12bet手机版首页 This is an impressive introduction to Ancient Egypt aimed at students from BBC. Major categories include Pyramids and Monuments, Mummification, Gods and Beliefs, Pharaohs and Dynasties, Daily Life, Hieroglyphs, a Timeline, and Related Links. Highlights from The Pyramids and Monuments section include an image gallery of the “top ten” Ancient Egypt sites, and an interactive diagram of Khufu’s Pyramid complex. The Mummification section features an animated “Mummy Maker” embalming game, and The Gods and Beliefs contains a photo gallery of both Egyptian sacred animals and the ‘Death in Sakkara’ game. The Pharaohs and Dynasties contains various essays, including a discussion of Hatshepsut, Ramses II, and photo gallery of Tutankhamun tomb and great dynasties. Special features include an Ancient Egypt Timeline and the animated games Death in Sakkara: An Egyptian Adventure. A nice mix of essays, images, and active-learning multimedia.

This site is the Metropolitan Museum of Art’s online exploration of the art of ancient Egypt. It is organized around three Themes — “Ancient Egyptian Beliefs,” “Looking at Egyptian Art,” and “The Story of the Collection” — and groups objects and historical ideas into questions and answers. You can browse a 4,000-year interactive timeline to explore the information chronologically, or the index of forty objects featured from the Museum’s collection. Each object image is annotated and elicits points to “notice,” “discuss,” and “compare.” Resources include a glossary and maps of the Northern and Southern Nile Valley, worksheets for teachers on Egyptian deities, pose and gesture, royal regalia, symbols, and hieroglyphics, a bibliography for both students and teachers, external links, and more. The Curriculum Connections features 30+ lessons and activities.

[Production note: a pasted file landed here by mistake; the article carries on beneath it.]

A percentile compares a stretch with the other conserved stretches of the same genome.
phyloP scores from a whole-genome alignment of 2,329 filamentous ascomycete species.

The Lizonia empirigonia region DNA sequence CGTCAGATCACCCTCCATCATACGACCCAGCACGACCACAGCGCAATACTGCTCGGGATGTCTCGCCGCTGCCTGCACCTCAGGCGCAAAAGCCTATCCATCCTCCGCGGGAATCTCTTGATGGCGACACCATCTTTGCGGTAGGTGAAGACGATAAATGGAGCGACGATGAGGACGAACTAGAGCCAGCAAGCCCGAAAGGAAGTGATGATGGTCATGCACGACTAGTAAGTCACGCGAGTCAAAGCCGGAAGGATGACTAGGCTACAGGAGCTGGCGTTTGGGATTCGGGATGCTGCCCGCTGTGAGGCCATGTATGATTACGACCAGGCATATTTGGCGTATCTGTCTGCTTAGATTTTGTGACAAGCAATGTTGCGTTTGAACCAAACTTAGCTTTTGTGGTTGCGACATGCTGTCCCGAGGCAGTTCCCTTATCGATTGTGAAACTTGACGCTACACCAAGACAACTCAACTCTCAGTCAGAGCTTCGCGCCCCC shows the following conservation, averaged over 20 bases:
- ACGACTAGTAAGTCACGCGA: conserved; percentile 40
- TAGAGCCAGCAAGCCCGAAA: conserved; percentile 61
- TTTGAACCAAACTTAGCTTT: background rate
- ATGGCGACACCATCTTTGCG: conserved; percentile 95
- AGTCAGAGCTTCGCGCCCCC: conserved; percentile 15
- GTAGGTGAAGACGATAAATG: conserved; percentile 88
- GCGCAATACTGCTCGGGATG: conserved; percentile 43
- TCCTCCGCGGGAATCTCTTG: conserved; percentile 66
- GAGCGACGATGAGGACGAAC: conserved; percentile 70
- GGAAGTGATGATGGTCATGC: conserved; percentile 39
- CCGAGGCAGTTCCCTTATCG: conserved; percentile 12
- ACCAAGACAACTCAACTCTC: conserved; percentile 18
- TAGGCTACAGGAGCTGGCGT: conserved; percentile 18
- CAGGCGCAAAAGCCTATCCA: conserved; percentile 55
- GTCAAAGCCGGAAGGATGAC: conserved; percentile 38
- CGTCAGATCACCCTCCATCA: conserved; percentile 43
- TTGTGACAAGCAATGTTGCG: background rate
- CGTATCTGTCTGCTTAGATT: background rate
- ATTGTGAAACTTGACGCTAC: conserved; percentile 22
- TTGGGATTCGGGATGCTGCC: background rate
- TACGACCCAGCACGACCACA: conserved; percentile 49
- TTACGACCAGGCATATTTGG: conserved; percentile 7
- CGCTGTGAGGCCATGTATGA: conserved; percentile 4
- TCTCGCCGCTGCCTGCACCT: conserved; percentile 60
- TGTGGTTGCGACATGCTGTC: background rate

The goal of the Theban Mapping Project is to create a comprehensive archaeological database of Thebes. It’s an impressive site that explores the Theban Necropolis, the Valley of the Kings, the tomb of Rameses II, and Egyptology. It offers a maps, a timeline, Q&A’s and updates on the KV5 (Rameses tomb) archeological expedition. A special feature is an interactive atlas that provides streaming animations, an interactive 3D tour, measuring tools for scalable maps, plans, sections and drawings, interactive tomb highlighting for all images, a visual search and filter tool, and zoomable aerial photographs with highlights. Articles focus most predominantly on History of the Valley of the Kings and Tomb Development.

This PBS Nova site explores the Egyptian pyramids, temples, and other notable architecture of ancient Egypt through 360° photos shot during an NOVA/PBS “Online Adventure.” Site highlights include a self-guided QuickTime tour through the Land of the Pharaohs, a flyby video of Giza, panoramic images of Khufu, Karnak, Luxor, Tomb of Ramose, and world’s oldest planked vessel. The site also chronicles NOVA’s “search for clues” to obelisk-raising, and its own attempt to erect one. Site page design look a little dated, but strong content and multimedia features more than compensate.

National Geographic hosts a well-sized collection of photos, biographics, videos, and other resources for exploring the world of Ancient Egypt. Of particular note are the articles, which are offered at a variety of reading levels, from to .

Note:12bet手机版首页 Related National Geographical articles and videos include: